1990-91Preserve Planet Earth program inspires some 2,000 Rotary-sponsored environmental projects
1994Western Hemisphere declared polio-free
1999 Rotary Centers for International Studies in Peace and Conflict Resolution established
2000 Western Pacific declared polio-free
2002 Europe declared polio-free; first class of 70 Rotary Peace Scholars begin study
2003 Rotarians raise more than US$118 million to support the final stages of polio eradication
Rotary International AdministrationRotary is organized at club, district, and international levels to carry out its program of service. Rotarians are members of their clubs, and the clubs are members of the global association known as Rotary International. Each club elects its own officers and enjoys considerable autonomy within the framework of the standard constitution and the constitution and bylaws of Rotary International. Clubs are grouped into 529 Rotary districts, each led by a district governor who is an officer of Rotary International and represents the RI board of directors in the field. Though selected by the clubs of the district, a governor is elected by all of the clubs worldwide meeting in the RI Convention. A 19-member board of directors, which includes the international president and president-elect, administers Rotary International. These officers are also elected at the convention; the selection process for choosing directors and the nominating committee for president are based on zones, each of which comprises approximately 15 districts. The board meets quarterly to establish policies. While the Rotary International president is the highest officer of RI, the chief administrative officer of RI is the general secretary, who heads a staff of about 600 persons working at the international headquarters in the Chicago suburb of Evanston, Illinois, USA, or in one of seven international offices around the world.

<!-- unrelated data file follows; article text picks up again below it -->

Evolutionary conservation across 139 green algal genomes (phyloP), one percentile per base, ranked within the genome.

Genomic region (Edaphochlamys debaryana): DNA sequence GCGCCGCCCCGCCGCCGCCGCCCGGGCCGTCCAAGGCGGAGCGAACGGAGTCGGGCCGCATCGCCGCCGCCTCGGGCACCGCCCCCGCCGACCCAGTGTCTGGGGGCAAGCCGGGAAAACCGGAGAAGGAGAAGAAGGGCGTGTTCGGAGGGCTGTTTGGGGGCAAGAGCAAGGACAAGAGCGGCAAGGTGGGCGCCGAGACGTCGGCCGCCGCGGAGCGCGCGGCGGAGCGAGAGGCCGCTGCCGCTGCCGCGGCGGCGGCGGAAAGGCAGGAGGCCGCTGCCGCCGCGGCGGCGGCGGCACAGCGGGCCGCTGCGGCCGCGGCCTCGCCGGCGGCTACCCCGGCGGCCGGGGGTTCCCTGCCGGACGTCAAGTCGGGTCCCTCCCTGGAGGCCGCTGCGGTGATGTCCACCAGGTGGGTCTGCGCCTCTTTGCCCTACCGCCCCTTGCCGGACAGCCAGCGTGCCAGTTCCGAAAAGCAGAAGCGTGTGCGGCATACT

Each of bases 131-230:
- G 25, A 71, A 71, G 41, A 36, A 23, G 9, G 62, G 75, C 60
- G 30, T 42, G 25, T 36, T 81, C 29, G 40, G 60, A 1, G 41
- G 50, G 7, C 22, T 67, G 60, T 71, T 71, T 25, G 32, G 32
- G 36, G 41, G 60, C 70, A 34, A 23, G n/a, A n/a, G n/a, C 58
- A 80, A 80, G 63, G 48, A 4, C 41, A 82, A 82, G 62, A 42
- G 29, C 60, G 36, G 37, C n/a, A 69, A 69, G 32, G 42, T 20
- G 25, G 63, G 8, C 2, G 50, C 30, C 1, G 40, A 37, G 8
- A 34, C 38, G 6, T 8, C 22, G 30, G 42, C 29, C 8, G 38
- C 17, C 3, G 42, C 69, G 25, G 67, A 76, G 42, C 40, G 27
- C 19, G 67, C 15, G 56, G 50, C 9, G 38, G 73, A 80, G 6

Object of Rotary.The Object of Rotary is to encourage and foster the ideal of service as a basis of worthy enterprise and, in particular, to encourage and foster: FIRST. The development of acquaintance as an opportunity for service; SECOND. High ethical standards in business and professions, the recognition of the worthiness of all useful occupations, and the dignifying of each Rotarian's occupation as an opportunity to serve society; THIRD. The application of the ideal of service in each Rotarian's personal, business, and community life; FOURTH. The advancement of international understanding, goodwill, and peace through a world fellowship of business and professional persons united in the ideal of service.
The Four-Way Test From the earliest days of the organization, Rotarians were concerned with promoting high ethical standards in their professional lives. One of the world's most widely printed and quoted statements of business ethics isThe Four-Way Test, which was created in 1932 by Rotarian Herbert J. Taylor (who later served as RI president) when he was asked to take charge of a company that was facing bankruptcy.This 24-word test for employees to follow in their business and professional lives became the guide for sales, production, advertising, and all relations with dealers and customers, and the survival of the company is credited to this simple philosophy. Adopted by Rotary in 1943, The Four-Way Test has been translated into more than a hundred languages and published in thousands of ways.
It asks the following four questions:"Of the things we think, say or do:
Is it the TRUTH?
Is it FAIR to all concerned?
Will it build GOODWILL and BETTER FRIENDSHIPS?
Will it be BENEFICIAL to all concerned?"
Four Avenues of ServiceBased on the Object of Rotary, the Four Avenues of Service are Rotary's philosophical cornerstone and the foundation on which club activity is based:Club Service focuses on strengthening fellowship and ensuring the effective functioning of the club.Vocational Service encourages Rotarians to serve others through their vocations and to practice high ethical standards.Community Service covers the projects and activities the club undertakes to improve life in its community.International Service encompasses actions taken to expand Rotary's humanitarian reach around the globe and to promote world understanding and peace.